Before I dive into the diets of Indian strong men, it bears mentioning that Indian diets differ considerably from person to person, as they base their diet on your general personality profile and your activity level. Thus, if you're quick-tempered and wrestle and lift all day, you want to eat cool foods, but if you're lazy and stoic, you should probably be eating hot food. Additionally, Indian Ayurvedic medicine actually prescribes differing diets for each season. There's a bit of weird logic behind it into which I won't really go, but they recommend, for instance, that you eat fattier foods in the winter, lighter foods in the summer, and lean, protein rich, dry foods in the rainy season. Basically, you're eating to balance yourself out with the world around you. This is, I realize, a far fucking cry from what you were probably expecting, given my penchant for breaking down shit by their macronutrients and delving into the complex physiological unpinning of a given dietary choice, but the Indians don't give a fuck about that shit. They're relying, it seems, on good old-fashioned alchemy, some guesswork, and possibly some magical chicanery for their diets. There are recommendations and prohibitions for flavor as well, which are too complex and numerous for me to detail but are as interesting as they are nonsensical and amusing to research if you find yourself bored on Wikipedia one day.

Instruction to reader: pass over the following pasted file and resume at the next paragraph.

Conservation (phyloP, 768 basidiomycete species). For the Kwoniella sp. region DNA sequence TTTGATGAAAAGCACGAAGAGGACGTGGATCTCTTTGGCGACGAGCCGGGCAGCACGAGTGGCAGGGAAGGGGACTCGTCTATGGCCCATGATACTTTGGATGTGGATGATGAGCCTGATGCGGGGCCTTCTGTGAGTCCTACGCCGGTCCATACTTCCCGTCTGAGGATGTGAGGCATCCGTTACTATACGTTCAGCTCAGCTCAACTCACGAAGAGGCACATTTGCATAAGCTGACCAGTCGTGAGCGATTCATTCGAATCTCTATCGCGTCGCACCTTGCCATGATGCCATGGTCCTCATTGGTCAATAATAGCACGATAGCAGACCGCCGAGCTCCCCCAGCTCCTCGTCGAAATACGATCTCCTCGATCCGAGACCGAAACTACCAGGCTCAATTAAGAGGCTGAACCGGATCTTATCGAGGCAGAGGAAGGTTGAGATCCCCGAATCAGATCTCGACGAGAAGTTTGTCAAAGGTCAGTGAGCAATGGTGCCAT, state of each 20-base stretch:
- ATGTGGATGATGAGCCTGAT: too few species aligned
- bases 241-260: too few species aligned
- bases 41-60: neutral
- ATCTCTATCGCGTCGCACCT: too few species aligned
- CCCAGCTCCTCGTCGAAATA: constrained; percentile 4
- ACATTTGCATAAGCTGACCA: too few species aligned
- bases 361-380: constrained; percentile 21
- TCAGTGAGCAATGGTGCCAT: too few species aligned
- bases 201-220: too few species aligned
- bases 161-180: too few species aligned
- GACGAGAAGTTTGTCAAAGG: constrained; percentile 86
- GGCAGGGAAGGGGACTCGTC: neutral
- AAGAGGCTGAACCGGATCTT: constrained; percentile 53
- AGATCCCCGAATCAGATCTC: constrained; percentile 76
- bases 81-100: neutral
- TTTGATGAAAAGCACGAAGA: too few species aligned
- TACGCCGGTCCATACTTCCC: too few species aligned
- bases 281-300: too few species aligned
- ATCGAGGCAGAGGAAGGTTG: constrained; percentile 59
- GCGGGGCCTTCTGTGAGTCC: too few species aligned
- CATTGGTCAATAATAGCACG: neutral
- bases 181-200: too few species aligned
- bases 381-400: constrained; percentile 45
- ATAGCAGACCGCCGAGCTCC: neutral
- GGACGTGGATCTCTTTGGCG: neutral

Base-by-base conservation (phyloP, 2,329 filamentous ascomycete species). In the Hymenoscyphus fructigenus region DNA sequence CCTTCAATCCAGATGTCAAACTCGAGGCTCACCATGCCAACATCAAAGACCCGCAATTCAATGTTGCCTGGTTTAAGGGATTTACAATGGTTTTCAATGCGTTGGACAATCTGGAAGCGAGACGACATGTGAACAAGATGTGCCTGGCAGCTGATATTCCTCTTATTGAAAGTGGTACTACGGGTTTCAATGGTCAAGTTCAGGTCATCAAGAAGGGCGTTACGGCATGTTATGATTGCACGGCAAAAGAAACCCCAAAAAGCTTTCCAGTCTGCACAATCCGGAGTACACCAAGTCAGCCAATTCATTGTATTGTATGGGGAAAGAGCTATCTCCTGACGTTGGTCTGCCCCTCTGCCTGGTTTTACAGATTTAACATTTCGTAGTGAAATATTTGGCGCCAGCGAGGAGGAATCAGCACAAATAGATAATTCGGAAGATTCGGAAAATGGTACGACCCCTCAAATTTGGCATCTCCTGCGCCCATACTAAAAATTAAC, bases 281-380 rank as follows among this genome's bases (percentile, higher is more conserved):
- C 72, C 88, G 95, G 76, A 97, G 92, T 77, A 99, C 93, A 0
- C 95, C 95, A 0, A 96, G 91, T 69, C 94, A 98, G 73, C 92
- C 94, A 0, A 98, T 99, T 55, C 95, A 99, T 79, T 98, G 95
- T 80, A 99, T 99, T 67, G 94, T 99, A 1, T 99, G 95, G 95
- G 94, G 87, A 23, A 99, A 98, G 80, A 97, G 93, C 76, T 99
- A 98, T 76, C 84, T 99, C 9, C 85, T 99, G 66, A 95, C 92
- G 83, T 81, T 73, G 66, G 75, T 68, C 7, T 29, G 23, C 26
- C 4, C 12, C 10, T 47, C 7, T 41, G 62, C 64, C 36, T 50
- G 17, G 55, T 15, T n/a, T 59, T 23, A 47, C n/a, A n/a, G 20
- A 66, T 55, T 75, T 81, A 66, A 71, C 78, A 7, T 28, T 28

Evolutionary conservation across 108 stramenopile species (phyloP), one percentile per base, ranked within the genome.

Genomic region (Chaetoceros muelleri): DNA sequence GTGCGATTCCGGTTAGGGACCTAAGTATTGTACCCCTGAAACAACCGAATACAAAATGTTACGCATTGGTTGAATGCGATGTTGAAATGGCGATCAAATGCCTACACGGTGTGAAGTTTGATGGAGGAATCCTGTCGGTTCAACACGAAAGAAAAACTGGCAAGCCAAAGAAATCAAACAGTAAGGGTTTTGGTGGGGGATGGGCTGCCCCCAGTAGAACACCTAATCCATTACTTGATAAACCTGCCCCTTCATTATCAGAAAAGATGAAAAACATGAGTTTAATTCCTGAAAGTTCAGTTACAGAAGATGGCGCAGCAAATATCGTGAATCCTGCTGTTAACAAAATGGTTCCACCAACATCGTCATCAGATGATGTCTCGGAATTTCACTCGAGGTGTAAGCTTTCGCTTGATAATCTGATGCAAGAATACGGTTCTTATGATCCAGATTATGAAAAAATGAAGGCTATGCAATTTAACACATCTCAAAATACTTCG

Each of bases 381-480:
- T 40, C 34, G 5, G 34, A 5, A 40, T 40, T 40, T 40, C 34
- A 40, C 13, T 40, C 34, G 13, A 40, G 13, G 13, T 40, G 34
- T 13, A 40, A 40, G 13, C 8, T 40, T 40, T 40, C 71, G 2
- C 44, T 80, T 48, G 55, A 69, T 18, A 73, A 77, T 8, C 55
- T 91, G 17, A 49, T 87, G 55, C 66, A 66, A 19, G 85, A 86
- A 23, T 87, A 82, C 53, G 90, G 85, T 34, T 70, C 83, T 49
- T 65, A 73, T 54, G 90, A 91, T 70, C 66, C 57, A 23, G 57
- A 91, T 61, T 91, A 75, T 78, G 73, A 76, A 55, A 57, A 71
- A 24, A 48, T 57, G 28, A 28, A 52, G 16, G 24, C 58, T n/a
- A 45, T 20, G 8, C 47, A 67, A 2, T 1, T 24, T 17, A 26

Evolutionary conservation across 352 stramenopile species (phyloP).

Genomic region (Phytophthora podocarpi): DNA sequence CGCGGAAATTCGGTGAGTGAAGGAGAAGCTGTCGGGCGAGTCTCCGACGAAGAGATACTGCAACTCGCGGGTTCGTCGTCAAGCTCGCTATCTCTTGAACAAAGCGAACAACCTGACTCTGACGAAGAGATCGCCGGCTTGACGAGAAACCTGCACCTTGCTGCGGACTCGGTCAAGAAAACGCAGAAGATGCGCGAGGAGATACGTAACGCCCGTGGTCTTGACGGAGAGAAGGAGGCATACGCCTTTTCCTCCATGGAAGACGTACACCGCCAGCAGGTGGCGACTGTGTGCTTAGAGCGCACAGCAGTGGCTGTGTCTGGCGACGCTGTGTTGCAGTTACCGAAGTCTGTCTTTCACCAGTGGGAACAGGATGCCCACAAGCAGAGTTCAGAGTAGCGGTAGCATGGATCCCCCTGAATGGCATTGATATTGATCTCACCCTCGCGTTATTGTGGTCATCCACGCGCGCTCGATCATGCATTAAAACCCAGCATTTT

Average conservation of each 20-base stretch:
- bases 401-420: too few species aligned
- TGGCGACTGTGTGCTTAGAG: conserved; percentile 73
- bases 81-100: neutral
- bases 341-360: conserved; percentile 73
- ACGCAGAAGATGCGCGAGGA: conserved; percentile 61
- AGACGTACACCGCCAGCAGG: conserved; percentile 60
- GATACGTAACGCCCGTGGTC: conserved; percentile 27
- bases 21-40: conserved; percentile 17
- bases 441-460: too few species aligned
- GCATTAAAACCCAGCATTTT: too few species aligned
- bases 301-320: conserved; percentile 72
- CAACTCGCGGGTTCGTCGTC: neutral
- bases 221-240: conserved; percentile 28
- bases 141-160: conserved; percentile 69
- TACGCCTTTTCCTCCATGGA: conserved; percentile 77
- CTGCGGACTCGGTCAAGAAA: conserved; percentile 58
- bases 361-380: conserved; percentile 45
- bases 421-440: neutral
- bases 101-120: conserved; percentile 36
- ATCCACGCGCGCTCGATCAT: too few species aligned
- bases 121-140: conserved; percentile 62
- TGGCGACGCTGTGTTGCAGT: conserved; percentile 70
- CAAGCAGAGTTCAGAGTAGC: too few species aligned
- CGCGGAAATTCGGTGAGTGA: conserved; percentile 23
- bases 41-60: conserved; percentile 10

I cannot quite dive into Indian lifters' diets yet, though, because I have to debunk a common myth. That myth is that Hindu Indians eschew any and all meat, with beef being format amongst their dietary taboos. This is, like most "common knowledge", total fucking horseshit. Though I would hardly call myself an absolute authority on Indian history, I can state that there appears to be compelling evidence showing that vegetarianism in India is a remarkably modern phenomenon. It seems to have been imposed, over time, as an outgrowth of theocratic sentiment, rather than any religious prescription. Similar to the prohibition of meat eating on Fridays by the Catholic Church, there was a rather dark economic rationale behind the prohibition of beef consumption. Amusingly, the widespread prohibition of beef and other meat consumption occurred contiguous with India's precipitous fall from a position as a world power. That's not to say these dietary proscriptions were followed, however, but rather that the edicts themselves were issued.